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SEP-OCT 2018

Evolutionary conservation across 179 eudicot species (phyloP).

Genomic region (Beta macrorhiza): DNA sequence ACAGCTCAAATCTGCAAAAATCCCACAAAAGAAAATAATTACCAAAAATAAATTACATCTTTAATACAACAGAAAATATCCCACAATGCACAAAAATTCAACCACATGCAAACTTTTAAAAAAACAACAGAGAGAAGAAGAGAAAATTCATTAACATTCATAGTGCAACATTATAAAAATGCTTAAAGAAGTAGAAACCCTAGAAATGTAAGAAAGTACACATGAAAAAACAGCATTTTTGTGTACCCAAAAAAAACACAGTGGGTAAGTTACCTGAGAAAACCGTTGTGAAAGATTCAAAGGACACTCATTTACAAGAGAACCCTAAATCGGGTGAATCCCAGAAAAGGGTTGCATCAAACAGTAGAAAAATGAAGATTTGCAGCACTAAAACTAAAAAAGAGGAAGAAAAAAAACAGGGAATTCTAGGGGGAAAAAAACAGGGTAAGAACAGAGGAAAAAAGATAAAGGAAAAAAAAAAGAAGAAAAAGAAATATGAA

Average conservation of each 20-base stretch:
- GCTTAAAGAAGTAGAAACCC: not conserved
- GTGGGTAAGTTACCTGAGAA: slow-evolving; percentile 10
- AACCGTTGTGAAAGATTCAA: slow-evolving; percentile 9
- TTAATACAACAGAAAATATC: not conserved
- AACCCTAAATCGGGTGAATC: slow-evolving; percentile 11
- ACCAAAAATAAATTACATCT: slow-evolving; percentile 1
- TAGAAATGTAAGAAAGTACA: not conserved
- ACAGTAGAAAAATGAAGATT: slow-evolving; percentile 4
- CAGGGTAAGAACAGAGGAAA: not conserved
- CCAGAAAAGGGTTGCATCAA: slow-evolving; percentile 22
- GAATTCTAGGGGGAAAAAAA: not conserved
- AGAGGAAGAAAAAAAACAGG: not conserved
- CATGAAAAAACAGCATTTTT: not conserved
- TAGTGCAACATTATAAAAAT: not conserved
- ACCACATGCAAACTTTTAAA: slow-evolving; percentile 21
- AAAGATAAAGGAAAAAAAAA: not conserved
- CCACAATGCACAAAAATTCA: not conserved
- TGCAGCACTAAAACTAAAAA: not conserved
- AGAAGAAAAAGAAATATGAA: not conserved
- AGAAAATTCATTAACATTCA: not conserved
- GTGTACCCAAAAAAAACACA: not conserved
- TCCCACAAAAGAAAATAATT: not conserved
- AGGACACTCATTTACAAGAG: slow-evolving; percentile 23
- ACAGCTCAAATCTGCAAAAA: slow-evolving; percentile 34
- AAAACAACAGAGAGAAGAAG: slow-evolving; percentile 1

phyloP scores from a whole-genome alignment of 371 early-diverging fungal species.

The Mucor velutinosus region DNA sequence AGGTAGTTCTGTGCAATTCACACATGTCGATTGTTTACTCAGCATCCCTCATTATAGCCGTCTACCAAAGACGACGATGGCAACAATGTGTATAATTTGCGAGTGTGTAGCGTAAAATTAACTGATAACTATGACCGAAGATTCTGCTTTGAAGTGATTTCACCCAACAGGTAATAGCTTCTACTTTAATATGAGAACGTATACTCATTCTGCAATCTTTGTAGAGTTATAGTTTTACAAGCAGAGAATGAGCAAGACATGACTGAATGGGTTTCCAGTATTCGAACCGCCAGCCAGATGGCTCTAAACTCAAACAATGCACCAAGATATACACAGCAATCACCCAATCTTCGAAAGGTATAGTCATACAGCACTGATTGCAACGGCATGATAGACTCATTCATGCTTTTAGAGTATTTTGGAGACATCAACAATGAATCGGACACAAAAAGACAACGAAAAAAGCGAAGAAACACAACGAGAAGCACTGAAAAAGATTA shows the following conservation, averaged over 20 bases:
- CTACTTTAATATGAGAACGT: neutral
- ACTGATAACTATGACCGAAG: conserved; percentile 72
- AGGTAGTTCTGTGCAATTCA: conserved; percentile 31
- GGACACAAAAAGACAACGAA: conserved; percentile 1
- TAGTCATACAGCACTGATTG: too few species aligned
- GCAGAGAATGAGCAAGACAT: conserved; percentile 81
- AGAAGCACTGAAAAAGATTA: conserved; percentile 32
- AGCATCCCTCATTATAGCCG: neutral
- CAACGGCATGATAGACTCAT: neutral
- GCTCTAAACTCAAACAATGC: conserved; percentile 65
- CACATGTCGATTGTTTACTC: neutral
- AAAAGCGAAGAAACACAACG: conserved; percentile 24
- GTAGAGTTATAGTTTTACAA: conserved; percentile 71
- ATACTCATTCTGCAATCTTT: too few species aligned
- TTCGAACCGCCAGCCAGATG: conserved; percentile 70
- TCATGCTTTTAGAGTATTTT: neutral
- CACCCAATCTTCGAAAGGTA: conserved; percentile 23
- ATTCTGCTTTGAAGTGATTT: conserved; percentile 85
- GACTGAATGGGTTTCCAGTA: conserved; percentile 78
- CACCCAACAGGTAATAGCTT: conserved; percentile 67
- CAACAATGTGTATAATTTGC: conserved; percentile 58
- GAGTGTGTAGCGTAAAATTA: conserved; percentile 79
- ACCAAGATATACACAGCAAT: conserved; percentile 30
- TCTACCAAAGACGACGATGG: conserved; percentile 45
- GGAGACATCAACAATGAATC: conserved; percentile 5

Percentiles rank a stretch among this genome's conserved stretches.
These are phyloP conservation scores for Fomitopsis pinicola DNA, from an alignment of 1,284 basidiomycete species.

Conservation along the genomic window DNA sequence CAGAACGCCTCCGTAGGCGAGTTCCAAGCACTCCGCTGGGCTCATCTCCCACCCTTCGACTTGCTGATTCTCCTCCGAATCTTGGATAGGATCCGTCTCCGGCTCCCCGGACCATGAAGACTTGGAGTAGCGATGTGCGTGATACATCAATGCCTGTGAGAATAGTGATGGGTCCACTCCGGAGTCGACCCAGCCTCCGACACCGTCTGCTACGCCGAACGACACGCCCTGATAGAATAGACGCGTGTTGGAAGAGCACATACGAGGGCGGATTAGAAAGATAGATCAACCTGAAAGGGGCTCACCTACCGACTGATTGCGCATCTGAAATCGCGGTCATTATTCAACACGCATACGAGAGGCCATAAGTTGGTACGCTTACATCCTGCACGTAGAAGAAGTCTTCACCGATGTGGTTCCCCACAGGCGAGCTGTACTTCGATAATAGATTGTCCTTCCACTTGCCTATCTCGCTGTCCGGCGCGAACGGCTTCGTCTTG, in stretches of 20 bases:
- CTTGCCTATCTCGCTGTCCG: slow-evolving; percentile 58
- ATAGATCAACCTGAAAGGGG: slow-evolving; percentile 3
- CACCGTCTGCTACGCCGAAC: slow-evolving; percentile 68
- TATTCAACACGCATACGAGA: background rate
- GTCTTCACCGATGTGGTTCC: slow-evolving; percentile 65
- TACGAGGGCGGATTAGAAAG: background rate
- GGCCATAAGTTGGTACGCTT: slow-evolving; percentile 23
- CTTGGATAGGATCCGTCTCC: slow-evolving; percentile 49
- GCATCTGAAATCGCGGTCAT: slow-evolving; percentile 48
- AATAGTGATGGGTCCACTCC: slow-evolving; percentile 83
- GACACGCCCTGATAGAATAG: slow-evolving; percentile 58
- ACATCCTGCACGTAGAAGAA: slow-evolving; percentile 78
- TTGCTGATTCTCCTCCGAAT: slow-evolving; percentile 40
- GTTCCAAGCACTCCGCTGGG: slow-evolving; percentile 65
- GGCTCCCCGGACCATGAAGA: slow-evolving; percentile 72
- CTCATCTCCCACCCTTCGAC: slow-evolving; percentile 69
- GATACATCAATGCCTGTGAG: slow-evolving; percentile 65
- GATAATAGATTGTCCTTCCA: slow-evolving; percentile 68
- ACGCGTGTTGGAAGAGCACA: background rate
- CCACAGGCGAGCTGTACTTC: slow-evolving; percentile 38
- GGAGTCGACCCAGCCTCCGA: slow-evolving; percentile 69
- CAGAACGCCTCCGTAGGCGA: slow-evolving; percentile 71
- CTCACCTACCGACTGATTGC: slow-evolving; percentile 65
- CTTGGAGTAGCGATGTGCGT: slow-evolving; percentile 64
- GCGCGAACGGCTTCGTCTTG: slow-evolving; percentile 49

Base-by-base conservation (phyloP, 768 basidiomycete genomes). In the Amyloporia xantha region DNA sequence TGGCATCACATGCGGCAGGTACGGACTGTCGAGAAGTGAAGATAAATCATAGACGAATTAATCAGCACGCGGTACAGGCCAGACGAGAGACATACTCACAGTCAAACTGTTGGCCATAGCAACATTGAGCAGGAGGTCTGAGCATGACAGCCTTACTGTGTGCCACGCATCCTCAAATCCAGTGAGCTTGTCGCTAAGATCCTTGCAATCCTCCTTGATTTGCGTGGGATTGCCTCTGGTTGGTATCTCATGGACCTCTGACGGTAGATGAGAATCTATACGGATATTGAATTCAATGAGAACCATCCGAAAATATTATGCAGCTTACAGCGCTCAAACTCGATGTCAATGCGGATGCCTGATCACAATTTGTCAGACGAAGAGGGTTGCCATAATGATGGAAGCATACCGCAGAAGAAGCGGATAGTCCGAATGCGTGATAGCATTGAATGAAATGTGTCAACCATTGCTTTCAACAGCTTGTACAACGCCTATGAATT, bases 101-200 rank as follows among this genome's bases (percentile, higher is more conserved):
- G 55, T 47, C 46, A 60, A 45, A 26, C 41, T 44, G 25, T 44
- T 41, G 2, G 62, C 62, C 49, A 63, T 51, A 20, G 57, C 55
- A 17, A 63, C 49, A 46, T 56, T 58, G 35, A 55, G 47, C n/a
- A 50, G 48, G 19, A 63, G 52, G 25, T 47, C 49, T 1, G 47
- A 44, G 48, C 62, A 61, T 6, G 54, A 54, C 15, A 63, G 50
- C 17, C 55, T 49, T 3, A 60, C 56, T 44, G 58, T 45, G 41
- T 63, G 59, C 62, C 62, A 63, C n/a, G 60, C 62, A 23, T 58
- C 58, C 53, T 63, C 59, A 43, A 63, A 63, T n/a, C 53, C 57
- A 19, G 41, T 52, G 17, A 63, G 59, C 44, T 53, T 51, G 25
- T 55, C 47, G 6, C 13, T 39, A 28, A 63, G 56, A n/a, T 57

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INTECH SEPTEMBER/OCTOBER 2018 19 PROCESS AUTOMATION l establish and document baselines to measure future process improvement Digitization and standardization beget improvements, because performance can now be viewed, tracked, compared, and optimized. As the old saying goes, nothing can be improved until it is mea- sured, and this is as true for manufactur- ers as it is for other businesses. With digitizing and standardizing, manufacturers manage governance of each point solution centrally, with re - mote deployment and support of local software solutions. The result is continu - ous improvement of processes based on rich data collection. To illustrate how this model-based approach works in prac - tice, let's look at an application example. Material receiving and tracking Many plants and facilities receive raw materials via truck (figure 5), as with this example where a food plant receives vegetable oil for use in its baking opera - tions. As with many plant processes, this one can be digitized, standardized, and improved. The first step is to notify appropriate personnel when a truck arrives. A sam- ple of the vegetable oil is then taken and sent to the on-site lab for analysis and recording of results. If the sample fails, the truck is sent away. If the sam- ple passes, the operator connects the truck to a nearby tank and starts the pumping process. If the tank fills before the truck is empty, the op erator must disconnect the truck from the first tank and hook it up to a second tank. This process is repeated until the truck is empty. Although seemingly simple, there are many ways this process can go wrong if the proper steps are not taken in the right sequence. There are also numer- ous opportunities to digitize, standard- ize, and improve upon the process. When the truck arrives, the operator should ask the driver how long he or she has been waiting. This data should be digitized by entering it into the appro- priate software platform, perhaps us- ing a handheld tablet. The waiting time can be tracked, recorded, and improved upon if it is excessive, perhaps by using a sensor to indicate truck arrival and sending this information to plant per- sonnel via a mo- bile alert. The times when personnel take a sample, send it to the lab, and re- ceive results are also measured as part of the digitali- zation. This shows how long it takes the lab to turn the sample around and can also indi- cate when escala- tion to a super- visor is required because the lab is behind. These types of indicators are all apparent in the data, allow- ing for continuous improvement in this collaborative process. There are many ways to deter- mine when a tank is full or a truck is empty, and v arious plants across the enterprise do things differently. For example, one plant may measure tank level by weight, while another may use a continuous liq - uid level instrument. Once all the steps are digitized, a stan- dard procedure for unloading vegetable oil from trucks to tanks can be created. This procedure can be adjusted as re- quired to describe unloading of all types of liquids from trucks to tanks through- out the plant and across the enterprise. During the standardization step, areas for improvement will be revealed as dif- ferent truck unloading events are com- pared within a plant or across multiple plants within a company. For example, the time taken to sample product in a lab may be excessive across all plants, leading to implementation of an online analyzer to provide near real-time results at the unloading station. Level measure- ment by weight at a few plants might be found to be lacking due to changes in product density, so all plants within a Figure 5. Truck unloading liquid to a tank. Digitizing the unloading of liquids from trucks to tanks can help plants and facilities standardize and im- prove operations.

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